The default retention models are based on email notifications and mobile push notifications. If the notifications are not excessively used by the platform itself, then it is used by robots and marketers exploiting the platform. Either you get that random “favorite” email for a post you submitted a year ago, or you get a dozen notifications and emails the second you clicked the Post Message button.
I have opted into social media to engage with people, not with organizations, brands, and marketers that promote their agenda. I want real people to follow me and send me real feedback in regards to what I share or what I have to say.
I am annoyed by marketers who tend to forget the correct approach to conversion. Social media is not different than any other sales channels: ignite or actively participate in a discussion first, and then build relationships that will eventually result in a transaction.
I know, it doesn’t scale, and you are in a rush for my money.
Retention models are now used as the back door to your phone and inbox. It’s the good ’old spamming, just dressed a bit nicer. A “social” spamming.
Who will be the first to enforce “No Soliciting” policy?
Automation Tools, Robots, and Droids.
Social media management tools and other plugins allow you to schedule your messages. You are timing your messages probably because you want to ensure maximum visibility and combat message invisibility with technology. But this practice is not social. Are you skipping the lineup in the bank or in the coffee shop? Who gives you the right to push my friends down the feed?
Or do you want to schedule your messages simply because you don’t want to assault my feed with too many messages too frequently? How thoughtful. You must be very creative to post, and schedule that many messages, don’t you? Yes, I know. That’s a nonissue for you the “brainer.” There are some more tools that gladly help you find the most popular content in social media. But why would you want to send that many messages in the first place? Ah, I get it, to make sure I know you exist, and increase the likelihood I will continue your distribution cycle. Thank you, that is very sociable of you.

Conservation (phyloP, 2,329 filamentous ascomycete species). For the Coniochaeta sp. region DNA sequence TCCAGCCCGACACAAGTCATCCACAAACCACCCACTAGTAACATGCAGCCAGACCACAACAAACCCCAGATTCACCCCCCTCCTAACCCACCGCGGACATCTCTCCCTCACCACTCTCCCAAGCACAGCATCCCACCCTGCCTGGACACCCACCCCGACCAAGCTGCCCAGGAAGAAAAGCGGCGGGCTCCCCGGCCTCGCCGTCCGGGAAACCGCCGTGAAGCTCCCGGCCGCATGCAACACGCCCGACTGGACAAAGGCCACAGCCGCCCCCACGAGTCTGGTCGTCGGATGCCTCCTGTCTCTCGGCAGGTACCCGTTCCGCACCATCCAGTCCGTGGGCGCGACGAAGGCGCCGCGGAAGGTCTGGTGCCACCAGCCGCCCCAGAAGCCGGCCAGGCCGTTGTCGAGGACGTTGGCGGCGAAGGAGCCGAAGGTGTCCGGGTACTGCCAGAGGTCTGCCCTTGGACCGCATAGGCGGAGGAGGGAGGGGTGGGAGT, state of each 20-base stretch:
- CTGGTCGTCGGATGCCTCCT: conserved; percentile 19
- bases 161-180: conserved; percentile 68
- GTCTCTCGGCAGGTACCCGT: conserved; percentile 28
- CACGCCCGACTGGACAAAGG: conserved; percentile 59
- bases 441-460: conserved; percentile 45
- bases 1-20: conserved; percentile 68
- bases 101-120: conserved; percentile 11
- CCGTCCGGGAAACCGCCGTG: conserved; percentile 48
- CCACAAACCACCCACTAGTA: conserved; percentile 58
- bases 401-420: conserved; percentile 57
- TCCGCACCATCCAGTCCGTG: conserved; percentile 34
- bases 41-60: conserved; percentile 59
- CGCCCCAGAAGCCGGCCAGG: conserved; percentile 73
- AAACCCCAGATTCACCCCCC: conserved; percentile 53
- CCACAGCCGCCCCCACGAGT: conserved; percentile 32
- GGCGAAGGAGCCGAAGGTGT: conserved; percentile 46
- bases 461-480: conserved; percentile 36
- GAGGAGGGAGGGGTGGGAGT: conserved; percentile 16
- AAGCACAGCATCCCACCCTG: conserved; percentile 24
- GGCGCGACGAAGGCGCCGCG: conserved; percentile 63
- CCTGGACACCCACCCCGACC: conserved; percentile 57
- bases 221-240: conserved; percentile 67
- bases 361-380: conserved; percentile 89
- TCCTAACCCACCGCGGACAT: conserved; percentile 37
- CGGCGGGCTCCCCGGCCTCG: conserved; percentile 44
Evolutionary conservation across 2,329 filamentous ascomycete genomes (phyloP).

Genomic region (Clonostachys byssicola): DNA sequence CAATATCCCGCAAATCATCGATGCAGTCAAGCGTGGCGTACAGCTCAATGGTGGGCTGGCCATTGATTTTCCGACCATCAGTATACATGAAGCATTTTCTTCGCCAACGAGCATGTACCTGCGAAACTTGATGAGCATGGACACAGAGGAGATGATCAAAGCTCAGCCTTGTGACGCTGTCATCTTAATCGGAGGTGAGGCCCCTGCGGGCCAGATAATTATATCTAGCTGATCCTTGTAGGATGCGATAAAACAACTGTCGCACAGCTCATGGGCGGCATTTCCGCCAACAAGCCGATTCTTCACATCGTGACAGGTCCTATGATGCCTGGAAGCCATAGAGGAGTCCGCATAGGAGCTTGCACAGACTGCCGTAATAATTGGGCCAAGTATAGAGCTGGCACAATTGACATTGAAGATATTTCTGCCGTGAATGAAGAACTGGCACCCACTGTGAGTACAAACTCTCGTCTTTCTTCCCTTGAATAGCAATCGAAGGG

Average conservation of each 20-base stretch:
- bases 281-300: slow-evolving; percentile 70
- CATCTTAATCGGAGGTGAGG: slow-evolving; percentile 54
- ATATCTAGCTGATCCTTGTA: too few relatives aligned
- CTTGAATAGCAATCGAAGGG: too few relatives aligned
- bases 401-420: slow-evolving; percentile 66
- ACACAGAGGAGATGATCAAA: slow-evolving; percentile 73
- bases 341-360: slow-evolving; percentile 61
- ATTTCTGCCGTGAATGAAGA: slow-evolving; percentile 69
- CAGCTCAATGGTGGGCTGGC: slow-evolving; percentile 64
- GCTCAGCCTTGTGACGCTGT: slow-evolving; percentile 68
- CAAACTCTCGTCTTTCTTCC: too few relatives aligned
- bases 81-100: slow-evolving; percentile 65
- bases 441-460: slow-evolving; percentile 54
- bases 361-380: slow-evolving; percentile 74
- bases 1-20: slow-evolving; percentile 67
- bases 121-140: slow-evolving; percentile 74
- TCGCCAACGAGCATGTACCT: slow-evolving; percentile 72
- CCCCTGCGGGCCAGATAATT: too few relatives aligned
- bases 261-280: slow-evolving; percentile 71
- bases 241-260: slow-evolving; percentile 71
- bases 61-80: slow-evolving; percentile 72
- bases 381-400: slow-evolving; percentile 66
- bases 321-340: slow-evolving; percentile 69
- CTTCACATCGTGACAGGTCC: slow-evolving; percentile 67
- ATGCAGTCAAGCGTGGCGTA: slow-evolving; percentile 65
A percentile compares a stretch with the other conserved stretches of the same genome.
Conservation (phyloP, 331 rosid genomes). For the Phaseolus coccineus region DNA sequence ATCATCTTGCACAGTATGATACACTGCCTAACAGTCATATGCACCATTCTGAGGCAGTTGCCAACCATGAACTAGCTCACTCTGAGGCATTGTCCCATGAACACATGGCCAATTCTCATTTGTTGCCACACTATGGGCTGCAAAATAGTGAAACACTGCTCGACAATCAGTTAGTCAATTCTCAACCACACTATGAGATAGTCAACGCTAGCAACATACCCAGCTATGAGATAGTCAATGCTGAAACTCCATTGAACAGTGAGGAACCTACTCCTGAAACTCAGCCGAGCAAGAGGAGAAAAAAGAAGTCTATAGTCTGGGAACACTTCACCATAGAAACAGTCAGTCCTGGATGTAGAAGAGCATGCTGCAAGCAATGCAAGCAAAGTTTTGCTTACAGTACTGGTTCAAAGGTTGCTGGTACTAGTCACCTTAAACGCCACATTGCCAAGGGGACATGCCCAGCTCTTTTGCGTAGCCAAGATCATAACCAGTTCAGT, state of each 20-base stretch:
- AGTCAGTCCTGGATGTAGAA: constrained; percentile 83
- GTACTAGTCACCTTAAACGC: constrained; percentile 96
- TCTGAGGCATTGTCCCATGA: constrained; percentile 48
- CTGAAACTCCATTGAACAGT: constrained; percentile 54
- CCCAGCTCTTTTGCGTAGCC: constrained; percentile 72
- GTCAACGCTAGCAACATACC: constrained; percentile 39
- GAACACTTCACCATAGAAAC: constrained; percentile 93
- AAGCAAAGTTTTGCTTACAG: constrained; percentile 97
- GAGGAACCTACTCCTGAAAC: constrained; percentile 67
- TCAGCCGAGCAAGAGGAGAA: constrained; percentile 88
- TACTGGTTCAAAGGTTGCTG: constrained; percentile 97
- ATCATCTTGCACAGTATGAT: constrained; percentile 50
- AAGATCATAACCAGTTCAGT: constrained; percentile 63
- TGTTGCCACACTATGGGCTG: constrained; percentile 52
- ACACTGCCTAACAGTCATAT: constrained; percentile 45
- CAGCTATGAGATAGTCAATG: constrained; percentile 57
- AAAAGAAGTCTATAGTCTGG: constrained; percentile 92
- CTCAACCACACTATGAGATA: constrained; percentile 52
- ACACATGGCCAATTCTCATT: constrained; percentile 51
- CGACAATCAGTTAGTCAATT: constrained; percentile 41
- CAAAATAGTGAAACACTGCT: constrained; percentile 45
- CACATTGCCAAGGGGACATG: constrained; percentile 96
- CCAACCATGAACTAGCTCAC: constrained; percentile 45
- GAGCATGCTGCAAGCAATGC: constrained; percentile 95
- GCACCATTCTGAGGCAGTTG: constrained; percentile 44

You see, we are being manipulated by marketers and their robots, and we have become droids ourselves. Was that the original intention of the creators? Most certainly not.
While we all understand the tight dependency of large-scale platforms on advertising revenue, as a user, I am annoyed when I see something that is out of context and artificially implanted in my feed in a way that is hard to identify as an advertising. I am even more annoyed when I see an endorsement of some page timed artificially and repetitively. Any form of advertising should be clearly and prominently distinguished from the organic content of the feed. The exact layout or color theme of a user-generated message within the feed should not be used.
Overtime, and unintentionally from our end, we have replaced (or supplemented) the flood in our email inbox with an opt-in advertising and directly into our personal aggregated feeds. Instead of letting the users to naturally endorse products and services, we are being fed directly, and are socially engineered to endorse brands and distribute their well-crafted, and continually flowing content to our personal network.
We have a new part-time job.
Fragmentation & Complexity.
As much as specializing in specific niche markets is important, the social universe and our online identity is fragmented across multiple social media platforms. We are loosing our ability to control and manage our online identity. We juggle between multiple social networks and share differently based on the context, while others may conclude wrongly based on the first context they find.
We are confused with the rich options, cannot distinguish between default and controlled privacy settings, and have to constantly assess and understand the risk of unintentional disclosure.
Content We Share.
The typical sharing theme: A link to an article. Photography, at times, animated. A video. Recycled content. Bragging.
Are we that shallow? We have all the time in the world to relentlessly check out our feeds, and that’s all we can do?
How about writing our own opinions? How about recommending a good read? How about sharing our thoughts and life experiences, verbally? How about we ask questions and ignite a discussion? What? We have graduated Grade 12 and are not capable of writing one paragraph a day? Once a week? Once a month!
Are we creating value to ourselves? What can we do different?
“And, while I’m happy that I’m building a collection of life recordings that I can look back on later, I’d still prefer if I shared better stuff, that’s more accurate, more personal, more meaningful, so I could have a better accounting of my life.” Liz Gannes, AllThingsD
Thank you for taking the red pill.
The above was written based on a personal observation. The author believes an evolution in social media space is imminent, and is actively building and promoting a new type of social media platform.